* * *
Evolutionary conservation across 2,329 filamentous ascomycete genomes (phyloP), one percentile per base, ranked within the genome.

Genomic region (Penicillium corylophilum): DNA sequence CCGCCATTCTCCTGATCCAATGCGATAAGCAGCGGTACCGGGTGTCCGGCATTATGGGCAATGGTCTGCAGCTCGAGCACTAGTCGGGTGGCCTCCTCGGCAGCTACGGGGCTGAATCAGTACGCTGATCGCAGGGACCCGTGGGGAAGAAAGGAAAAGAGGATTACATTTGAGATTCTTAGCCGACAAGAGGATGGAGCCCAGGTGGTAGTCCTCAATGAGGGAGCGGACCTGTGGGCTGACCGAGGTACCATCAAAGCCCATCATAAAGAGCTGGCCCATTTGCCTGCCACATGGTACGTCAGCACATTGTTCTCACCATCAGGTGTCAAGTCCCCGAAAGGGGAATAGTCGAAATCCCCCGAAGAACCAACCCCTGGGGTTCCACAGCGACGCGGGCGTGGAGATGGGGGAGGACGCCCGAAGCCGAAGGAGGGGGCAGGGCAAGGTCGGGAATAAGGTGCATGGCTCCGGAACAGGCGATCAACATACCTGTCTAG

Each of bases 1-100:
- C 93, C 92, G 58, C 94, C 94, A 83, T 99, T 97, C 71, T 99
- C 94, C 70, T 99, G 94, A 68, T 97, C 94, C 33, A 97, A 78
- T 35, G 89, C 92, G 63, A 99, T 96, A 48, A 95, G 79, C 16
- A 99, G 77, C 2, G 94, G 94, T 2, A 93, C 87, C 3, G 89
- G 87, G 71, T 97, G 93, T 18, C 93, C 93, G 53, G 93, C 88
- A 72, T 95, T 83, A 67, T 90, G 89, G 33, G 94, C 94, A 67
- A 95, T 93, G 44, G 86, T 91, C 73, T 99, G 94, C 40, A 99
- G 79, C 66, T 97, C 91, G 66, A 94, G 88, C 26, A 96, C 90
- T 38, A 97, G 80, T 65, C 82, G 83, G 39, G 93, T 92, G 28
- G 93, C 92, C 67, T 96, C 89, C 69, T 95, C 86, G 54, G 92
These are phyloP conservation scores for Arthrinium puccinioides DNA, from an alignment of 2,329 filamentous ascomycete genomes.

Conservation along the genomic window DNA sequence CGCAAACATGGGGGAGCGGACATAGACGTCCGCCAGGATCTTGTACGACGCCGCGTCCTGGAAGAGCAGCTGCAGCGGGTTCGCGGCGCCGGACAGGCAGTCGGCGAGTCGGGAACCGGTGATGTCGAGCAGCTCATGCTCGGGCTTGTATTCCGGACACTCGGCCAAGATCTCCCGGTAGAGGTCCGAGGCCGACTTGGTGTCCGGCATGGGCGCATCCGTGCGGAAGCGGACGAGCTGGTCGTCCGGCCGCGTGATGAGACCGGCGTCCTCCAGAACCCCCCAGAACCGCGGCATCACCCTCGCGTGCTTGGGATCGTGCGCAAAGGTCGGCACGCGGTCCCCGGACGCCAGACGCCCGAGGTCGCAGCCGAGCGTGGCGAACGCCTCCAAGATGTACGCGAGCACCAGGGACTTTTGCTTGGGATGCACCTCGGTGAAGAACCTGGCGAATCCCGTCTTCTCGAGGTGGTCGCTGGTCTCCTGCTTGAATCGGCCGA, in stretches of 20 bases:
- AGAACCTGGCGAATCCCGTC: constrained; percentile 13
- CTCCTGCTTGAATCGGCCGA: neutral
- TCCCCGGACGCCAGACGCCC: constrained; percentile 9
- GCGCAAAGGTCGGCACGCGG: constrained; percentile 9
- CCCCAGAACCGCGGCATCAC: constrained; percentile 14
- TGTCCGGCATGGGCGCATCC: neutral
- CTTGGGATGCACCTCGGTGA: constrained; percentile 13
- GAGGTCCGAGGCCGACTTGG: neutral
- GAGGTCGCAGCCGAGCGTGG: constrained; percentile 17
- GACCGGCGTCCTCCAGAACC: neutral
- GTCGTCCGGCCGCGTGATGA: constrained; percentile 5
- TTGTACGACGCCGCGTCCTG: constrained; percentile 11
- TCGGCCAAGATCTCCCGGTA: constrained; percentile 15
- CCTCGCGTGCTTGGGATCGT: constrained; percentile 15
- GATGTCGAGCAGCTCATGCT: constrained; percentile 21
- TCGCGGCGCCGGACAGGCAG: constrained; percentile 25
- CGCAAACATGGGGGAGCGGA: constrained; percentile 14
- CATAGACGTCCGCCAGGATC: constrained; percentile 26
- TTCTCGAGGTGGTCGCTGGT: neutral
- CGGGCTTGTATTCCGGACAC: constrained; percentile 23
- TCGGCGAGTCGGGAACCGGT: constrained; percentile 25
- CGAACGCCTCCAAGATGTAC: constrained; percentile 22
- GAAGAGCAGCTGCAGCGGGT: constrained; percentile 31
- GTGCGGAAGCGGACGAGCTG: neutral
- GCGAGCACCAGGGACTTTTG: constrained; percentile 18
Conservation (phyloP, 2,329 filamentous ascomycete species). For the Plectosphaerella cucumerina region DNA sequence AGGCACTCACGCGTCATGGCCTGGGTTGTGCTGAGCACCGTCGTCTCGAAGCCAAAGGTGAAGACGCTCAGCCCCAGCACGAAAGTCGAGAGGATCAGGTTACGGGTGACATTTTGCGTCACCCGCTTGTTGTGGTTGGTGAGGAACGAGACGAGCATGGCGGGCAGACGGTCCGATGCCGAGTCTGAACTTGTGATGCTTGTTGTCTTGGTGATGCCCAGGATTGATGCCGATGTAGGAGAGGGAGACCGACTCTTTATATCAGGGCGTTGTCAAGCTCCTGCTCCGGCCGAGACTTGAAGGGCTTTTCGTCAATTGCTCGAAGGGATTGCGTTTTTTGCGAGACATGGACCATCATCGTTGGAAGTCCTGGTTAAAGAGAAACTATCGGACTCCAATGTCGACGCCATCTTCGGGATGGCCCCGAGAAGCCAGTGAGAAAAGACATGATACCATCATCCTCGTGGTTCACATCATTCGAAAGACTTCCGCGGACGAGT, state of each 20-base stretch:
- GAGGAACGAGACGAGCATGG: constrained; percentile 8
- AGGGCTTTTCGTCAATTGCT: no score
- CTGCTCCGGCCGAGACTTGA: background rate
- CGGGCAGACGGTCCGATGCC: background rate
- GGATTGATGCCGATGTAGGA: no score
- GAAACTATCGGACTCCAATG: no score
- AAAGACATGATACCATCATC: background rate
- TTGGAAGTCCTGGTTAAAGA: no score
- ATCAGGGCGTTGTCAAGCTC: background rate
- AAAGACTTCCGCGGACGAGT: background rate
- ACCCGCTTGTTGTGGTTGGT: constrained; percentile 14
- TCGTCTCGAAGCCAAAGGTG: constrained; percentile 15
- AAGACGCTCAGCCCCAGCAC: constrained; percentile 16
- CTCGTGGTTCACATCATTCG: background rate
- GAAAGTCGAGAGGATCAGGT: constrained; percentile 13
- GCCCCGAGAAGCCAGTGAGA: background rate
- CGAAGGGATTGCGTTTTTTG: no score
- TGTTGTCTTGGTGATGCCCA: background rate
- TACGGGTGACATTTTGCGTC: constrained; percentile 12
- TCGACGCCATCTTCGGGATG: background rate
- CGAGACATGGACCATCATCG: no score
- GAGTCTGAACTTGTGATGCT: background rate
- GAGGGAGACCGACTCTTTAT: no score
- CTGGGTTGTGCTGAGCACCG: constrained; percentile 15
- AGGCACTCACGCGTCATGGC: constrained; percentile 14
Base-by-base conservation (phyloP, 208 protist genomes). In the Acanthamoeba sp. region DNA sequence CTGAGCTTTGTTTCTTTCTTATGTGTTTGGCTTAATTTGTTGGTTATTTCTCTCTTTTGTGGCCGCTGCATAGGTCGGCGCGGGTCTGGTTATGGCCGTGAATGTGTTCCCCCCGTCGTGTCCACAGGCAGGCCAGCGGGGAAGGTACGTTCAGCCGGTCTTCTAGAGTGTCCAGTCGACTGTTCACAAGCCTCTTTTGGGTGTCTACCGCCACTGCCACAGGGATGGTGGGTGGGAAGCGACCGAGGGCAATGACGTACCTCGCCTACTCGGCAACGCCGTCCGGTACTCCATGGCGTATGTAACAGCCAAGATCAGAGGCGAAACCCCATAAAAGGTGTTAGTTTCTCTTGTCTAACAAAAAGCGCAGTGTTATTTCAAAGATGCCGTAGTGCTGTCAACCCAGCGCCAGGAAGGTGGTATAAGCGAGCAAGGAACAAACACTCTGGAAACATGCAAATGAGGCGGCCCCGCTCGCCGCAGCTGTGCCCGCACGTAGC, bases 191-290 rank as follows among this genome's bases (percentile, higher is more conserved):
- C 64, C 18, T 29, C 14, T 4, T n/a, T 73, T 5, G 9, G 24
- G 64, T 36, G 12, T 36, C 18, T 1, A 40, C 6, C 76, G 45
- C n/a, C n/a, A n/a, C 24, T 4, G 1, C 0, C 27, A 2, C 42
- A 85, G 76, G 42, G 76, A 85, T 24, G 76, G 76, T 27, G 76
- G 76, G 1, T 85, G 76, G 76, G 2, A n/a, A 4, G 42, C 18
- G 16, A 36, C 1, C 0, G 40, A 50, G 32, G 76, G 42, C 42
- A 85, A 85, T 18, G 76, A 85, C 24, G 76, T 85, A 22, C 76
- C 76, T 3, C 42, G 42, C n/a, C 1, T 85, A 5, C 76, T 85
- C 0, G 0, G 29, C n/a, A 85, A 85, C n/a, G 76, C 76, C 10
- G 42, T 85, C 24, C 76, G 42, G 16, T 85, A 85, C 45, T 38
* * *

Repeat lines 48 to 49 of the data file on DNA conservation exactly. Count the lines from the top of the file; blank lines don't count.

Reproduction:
- AAAGACATGATACCATCATC: background rate
- TTGGAAGTCCTGGTTAAAGA: no score